"your human. he’s been bitten."

graphic by pokecharm
happy christmas!

i don’t know if this is just the gift you were waiting for but i do have something for you today — a brief two-minute review of david wellington’s latest, frostbite. (mild spoilers follow. nothing that will ruin the book, i promise.)
having done zombies (the monster series) and vampires (13 bullets, 99 coffins, et. al.), wellington really had only one monster left to do. bet you can guess what it was.
werewolves — weres in general — have never been my thing. i find them terrifying — once, actually, when playing a table-top game of white wolf “vampire,” my gm asked us all what monsters or beasties we found the most frightening as ourselves not as our characters. i said, “werewolves” — and what d’you know? without fail a werewolf showed up in the next session. 🙂 she turned out to be fairly helpful if my memory is accurate, but still. the point stands. weres creep me out. i don’t know why; i have this vague memory of seeing some part of a scary movie that involved werewolves when i was really little and obviously whatever it was has stayed with me. i have a vivid memory of a nightmare — again, from when i was relatively small — that involved werewolves and biting and moons and the like. very nasty.
still, despite all this, i don’t seek out werewolves in horror fiction and i don’t find them that scary now except in movies where the transform tends to be gross and the feeding habits grotesque. (underworld is my exception for this rule because i like the transform and, really, there’s michael sheen overacting like all get out. how can you not love that?) i got tired of weres rather early on when i was still reading laurell k. hamilton’s anita blake books and i swear to god there was were-everything. werewolves, tigers, leopards, jaguars, bears, alligators, parrots, mice — good god, it was ridiculous. and while zombies are pretty straight-forward munch-machines, vampires at least tend to keep their heads about them as characters. you can still narrate while draining someone dry. (i realise there are exceptions to this rule.) werewolves — not so much.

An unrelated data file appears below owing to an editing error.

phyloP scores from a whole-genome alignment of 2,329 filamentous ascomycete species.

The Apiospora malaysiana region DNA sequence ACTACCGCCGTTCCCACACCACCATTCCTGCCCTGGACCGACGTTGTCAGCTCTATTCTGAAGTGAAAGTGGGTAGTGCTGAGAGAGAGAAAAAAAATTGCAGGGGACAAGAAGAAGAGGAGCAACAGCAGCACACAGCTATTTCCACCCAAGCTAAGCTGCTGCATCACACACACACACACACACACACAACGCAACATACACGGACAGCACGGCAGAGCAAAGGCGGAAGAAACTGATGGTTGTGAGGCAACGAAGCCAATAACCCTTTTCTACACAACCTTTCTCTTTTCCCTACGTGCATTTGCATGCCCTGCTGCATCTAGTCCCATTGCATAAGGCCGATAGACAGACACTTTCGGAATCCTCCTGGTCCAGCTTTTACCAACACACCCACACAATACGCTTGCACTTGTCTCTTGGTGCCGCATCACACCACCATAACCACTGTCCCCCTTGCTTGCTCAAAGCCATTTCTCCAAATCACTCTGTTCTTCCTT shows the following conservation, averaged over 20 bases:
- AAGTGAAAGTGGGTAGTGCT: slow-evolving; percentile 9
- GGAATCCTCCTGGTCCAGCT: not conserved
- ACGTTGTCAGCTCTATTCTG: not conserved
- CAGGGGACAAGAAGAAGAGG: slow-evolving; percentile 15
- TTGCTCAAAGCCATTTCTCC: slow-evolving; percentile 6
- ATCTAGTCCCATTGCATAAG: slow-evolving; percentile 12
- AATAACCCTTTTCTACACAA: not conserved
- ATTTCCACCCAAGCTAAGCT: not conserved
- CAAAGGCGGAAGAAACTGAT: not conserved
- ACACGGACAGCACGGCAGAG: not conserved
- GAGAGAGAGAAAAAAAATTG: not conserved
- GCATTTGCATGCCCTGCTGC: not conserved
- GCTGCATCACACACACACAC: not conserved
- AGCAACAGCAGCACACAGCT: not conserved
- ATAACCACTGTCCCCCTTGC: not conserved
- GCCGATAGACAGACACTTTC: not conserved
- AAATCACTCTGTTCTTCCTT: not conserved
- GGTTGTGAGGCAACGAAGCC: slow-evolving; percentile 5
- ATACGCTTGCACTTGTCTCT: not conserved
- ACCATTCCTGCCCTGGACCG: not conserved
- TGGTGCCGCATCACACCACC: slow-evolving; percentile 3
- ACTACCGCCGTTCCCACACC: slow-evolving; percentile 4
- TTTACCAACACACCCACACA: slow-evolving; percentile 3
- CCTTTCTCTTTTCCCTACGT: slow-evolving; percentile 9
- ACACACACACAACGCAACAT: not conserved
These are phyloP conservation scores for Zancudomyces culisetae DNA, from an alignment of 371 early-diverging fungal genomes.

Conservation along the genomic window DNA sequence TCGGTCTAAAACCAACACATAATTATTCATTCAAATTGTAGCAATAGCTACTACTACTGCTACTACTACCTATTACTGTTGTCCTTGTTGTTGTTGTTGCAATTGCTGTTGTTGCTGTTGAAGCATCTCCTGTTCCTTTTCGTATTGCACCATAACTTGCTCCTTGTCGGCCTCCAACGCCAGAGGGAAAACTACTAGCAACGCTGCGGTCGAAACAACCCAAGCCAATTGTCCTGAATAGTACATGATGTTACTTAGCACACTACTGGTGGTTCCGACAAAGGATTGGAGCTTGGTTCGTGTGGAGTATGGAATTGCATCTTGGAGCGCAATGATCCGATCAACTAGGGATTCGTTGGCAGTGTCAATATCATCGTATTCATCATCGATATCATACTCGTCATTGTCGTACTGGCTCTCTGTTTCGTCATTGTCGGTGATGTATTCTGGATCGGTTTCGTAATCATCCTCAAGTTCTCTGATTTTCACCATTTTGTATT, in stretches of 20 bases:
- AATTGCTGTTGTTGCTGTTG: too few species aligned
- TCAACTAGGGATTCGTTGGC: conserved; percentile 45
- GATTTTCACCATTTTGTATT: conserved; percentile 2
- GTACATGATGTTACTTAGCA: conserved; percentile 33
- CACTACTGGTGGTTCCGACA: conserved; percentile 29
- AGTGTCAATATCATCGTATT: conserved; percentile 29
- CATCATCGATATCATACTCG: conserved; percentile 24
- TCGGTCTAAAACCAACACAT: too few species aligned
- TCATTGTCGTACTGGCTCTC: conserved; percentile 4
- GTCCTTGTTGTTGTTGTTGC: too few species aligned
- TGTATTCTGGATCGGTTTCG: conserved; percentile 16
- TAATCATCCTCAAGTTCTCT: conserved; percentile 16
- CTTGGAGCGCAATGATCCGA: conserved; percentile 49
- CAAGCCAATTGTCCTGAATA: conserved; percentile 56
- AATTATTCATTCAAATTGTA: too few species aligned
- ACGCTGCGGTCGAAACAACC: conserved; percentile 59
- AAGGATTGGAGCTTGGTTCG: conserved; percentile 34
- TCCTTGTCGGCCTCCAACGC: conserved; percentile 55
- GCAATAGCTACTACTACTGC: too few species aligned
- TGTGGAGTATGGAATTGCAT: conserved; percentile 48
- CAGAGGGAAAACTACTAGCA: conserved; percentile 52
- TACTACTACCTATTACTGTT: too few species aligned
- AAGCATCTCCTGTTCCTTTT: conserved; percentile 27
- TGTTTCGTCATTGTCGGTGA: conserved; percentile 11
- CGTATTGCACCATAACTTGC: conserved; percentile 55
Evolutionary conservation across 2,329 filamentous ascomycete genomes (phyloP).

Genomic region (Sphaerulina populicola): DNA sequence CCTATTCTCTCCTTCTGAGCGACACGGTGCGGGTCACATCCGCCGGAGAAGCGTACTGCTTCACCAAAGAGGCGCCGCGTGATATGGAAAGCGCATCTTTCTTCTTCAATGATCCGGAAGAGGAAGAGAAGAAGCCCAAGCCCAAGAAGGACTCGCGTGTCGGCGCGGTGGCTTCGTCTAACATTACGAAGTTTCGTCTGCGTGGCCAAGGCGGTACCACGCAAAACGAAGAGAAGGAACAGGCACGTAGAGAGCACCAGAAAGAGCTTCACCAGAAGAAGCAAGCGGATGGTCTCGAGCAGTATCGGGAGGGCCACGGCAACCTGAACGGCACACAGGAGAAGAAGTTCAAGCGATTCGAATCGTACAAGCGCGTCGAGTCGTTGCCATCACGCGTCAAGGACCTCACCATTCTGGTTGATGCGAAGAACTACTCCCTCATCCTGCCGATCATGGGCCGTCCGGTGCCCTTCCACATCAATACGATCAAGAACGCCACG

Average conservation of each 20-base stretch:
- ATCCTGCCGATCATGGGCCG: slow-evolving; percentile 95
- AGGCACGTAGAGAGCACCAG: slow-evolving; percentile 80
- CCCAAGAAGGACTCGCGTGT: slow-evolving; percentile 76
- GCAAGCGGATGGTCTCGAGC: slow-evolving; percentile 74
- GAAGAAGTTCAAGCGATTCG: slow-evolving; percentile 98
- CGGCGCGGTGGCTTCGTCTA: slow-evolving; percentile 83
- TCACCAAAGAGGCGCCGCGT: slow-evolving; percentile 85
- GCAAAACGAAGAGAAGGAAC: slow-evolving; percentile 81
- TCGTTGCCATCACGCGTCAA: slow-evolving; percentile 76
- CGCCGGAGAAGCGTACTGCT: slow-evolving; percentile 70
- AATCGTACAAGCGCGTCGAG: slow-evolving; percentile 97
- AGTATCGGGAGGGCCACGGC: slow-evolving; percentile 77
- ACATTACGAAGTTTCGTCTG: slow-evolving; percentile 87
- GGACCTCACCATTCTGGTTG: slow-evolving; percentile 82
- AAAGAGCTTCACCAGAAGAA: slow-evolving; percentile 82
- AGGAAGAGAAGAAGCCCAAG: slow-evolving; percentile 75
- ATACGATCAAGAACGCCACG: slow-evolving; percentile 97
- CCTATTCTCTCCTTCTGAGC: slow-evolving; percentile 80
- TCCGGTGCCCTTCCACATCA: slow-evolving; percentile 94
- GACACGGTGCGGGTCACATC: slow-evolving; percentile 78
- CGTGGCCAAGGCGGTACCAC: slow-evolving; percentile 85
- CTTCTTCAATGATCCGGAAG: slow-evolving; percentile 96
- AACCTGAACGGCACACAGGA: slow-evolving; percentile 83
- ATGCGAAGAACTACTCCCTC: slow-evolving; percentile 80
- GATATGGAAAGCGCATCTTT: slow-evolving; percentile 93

but i like david wellington very much so i wanted to give his werewolves a shot. and they’re good. not as good as his vampires — the end of 13 bullets is my favorite, personally; i love the uber-vamp’s parting shot — but they’re solid. he’s given them more brain and more thinking power when in wolf form which saves you from having either animal-style narration which is always awkward or just big gaps in the narrative that the poor characters then have to go to great lengths to fill in. his narrator, named cheyenne, is an engaging voice and goes through the “oh, woe is me — the curse has come upon me!” stage very quickly. she’s also duplicitous, cunning, and not entirely unhappy to suddenly have unnatural strength and healing capabilities. i find this compelling in a narrator. 🙂 whining really doesn’t get you very far in this kind of situation; you might as well just suck it up and learn to enjoy as best you can.
while wellington spends quite a few chapters establishing the rules for his weres — basically nothing you haven’t heard before although they’re quite a bit stronger and angrier than other versions of the story — he doesn’t spend a lot of time establishing the rules for his world. which means that it’s kind of a shock to discover, about halfway through the book, that lycanthropes are a known, knowable quantity in this world. it’s not some awful shock that there are weres around. it’s not great news, but it’s not “oh, she’s just crazy” news, either. i’m thinking this is the set-up for another series; since it ends not quite on a cliffhanger, but definitely with a kind of “and then…?” feeling.
there are some great secondary characters — i’m thinking primarily of dzo, here, who is one of the first characters you meet other than cheyenne. i think he has real potential and i’m hoping wellington does go on largely so i can find out precisely what he’s capable of.
there are some problems, of course. as it becomes frustrating in his vampire books that no-one seems to think of flamethrowers as a weapon, it becomes frustrating in frostbite that the weres can heal from pretty much anything. without lasting damage. i mean, of any kind. not even a migraine. by the end of the book i was kind of tired of this as a trick, but it did make for a really resilient narrator.
overall impression? 7 out of 10. definitely worth reading. don’t think too hard about it while you’re reading.
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